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Validating new knowledge- peer review
Peer review is the assessment of scientific work by others who are experts in the
same field. The parliamentary office of science and technology suggests that peer
review serves three main purposes:
Allocation of research funding: research is paid for by government and
charitable bodies, therefore peer review ensures that the research is worth
Publication of research in scientific journals: opportunity to share their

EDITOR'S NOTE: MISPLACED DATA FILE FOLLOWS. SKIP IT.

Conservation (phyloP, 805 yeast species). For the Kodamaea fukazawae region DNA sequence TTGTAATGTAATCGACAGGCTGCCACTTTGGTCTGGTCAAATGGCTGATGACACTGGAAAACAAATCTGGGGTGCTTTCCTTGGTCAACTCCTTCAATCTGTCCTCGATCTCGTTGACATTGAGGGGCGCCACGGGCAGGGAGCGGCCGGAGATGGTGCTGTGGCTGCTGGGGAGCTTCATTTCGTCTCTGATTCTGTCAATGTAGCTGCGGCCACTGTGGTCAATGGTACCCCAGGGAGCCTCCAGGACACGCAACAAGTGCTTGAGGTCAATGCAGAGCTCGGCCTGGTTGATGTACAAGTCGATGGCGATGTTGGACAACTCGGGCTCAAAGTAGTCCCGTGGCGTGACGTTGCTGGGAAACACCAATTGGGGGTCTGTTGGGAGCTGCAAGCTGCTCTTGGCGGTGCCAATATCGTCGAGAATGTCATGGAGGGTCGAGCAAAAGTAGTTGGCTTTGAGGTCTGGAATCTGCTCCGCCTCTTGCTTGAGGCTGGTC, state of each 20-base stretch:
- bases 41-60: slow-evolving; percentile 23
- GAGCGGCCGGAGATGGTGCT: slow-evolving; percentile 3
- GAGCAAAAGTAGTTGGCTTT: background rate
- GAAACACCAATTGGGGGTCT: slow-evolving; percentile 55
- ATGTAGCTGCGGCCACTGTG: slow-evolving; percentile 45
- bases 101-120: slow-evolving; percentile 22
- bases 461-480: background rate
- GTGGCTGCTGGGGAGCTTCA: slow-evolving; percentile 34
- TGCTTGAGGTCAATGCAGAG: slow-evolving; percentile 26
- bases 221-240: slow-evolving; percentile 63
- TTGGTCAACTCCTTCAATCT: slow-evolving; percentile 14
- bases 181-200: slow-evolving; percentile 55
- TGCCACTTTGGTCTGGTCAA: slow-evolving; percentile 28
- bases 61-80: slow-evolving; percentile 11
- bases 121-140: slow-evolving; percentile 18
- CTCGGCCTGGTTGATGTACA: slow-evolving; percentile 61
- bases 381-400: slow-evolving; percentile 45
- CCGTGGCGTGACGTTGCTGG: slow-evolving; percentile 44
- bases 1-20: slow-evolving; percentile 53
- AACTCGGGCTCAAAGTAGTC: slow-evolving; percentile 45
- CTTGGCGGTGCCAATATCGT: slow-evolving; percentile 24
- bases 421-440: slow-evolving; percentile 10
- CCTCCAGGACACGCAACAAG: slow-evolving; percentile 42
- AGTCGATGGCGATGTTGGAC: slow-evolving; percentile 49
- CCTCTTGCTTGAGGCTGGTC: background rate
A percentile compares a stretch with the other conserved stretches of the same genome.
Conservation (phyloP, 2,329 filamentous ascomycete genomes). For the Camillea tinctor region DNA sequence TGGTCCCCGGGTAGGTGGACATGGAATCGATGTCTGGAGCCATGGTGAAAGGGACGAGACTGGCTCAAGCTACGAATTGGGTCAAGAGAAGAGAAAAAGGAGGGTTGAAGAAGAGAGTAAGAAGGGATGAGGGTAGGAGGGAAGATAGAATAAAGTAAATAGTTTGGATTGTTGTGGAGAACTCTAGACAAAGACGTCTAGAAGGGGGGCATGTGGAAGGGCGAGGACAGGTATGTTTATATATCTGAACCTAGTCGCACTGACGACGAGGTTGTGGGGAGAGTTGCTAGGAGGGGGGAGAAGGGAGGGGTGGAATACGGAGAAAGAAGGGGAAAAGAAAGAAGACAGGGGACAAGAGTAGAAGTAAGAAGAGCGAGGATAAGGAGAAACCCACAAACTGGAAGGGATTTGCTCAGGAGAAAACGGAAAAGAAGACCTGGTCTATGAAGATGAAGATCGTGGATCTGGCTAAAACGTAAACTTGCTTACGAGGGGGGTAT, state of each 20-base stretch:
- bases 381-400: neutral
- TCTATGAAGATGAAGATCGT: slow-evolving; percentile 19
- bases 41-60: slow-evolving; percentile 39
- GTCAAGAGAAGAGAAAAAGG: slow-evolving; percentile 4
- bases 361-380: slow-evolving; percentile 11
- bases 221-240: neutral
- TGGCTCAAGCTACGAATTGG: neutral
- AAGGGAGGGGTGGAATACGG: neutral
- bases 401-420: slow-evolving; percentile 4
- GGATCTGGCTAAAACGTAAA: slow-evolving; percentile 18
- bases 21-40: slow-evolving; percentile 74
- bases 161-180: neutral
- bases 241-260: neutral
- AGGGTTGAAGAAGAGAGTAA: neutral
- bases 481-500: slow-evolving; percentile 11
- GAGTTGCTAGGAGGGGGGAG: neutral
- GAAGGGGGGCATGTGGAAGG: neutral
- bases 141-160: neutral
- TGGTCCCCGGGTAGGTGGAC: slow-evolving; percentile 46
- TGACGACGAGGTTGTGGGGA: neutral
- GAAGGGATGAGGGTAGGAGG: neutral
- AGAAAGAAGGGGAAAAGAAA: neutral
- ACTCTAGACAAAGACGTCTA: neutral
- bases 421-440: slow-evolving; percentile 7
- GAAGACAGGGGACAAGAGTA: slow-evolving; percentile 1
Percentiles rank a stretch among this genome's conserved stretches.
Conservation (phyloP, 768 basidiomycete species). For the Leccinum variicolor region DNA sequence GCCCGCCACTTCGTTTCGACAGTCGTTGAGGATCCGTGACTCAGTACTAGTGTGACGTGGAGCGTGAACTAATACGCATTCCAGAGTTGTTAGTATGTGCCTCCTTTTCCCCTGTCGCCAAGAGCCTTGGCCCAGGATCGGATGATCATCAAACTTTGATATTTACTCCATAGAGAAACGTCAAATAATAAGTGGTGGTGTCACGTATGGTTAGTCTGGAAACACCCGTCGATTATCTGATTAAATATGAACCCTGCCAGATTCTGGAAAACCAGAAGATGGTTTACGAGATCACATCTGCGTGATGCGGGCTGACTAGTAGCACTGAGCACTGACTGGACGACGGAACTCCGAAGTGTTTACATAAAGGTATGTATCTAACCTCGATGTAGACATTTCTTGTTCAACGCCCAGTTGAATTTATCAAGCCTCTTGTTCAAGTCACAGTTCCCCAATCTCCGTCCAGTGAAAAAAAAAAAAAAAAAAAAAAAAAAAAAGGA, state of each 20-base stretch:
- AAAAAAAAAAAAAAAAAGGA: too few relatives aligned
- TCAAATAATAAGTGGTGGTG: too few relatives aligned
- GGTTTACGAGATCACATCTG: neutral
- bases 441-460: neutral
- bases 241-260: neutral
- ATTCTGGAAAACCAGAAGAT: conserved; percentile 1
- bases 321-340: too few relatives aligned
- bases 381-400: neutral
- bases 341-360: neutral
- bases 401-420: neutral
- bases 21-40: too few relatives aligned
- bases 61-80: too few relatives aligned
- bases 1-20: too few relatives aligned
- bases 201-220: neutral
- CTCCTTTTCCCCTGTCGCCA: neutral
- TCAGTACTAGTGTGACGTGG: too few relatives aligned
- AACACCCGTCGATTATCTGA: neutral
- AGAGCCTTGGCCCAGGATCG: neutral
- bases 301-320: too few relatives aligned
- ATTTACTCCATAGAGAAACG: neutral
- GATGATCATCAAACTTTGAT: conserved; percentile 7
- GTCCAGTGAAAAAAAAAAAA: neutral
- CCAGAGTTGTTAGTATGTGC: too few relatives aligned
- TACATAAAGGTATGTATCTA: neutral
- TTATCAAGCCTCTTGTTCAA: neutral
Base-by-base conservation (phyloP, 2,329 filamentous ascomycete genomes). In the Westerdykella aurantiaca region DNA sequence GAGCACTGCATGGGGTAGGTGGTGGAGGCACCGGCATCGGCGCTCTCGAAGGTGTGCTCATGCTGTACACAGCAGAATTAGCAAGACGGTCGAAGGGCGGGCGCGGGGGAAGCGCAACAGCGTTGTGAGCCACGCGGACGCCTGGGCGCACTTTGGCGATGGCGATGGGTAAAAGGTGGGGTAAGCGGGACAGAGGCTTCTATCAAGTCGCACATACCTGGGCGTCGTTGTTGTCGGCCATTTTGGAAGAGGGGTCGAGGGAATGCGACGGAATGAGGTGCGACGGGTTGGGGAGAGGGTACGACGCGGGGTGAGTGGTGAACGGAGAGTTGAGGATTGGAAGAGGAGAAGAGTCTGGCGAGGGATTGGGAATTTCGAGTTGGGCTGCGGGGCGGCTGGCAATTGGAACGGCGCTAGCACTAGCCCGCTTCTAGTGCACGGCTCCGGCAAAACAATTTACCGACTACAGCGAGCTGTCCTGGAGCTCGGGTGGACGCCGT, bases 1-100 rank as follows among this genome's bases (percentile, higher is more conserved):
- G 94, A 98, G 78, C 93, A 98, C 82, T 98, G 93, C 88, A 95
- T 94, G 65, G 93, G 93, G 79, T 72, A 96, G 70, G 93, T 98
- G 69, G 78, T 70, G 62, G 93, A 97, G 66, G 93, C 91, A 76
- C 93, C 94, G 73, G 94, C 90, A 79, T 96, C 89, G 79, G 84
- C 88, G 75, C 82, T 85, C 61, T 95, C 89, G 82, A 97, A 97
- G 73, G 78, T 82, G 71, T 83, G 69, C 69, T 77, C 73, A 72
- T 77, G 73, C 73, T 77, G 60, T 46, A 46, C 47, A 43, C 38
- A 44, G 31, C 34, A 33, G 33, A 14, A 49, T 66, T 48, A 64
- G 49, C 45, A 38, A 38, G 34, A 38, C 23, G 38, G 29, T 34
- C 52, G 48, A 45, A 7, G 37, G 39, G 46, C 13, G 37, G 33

research, peer review works by correcting faulty and incorrect research
before entering the public domain.
Assessing the research rating of universities: all university science
departments are expected to conduct research and is assessed in terms of
quality. Future funding for the department depends on receiving good
Criticisms of peer review
Slow, expensive, subjective, prone to bias, easily abused and poor at licking
up on gross defects and almost useless at detecting fraud.
Not always possible to find an appropriate expert to review a report
Anonymity is used so reviewers can be honest without fearing the
consequences, however it can be used to rival somebody.
Publication bias: can have editors favour positive studies so as to increase
social standing of their journal.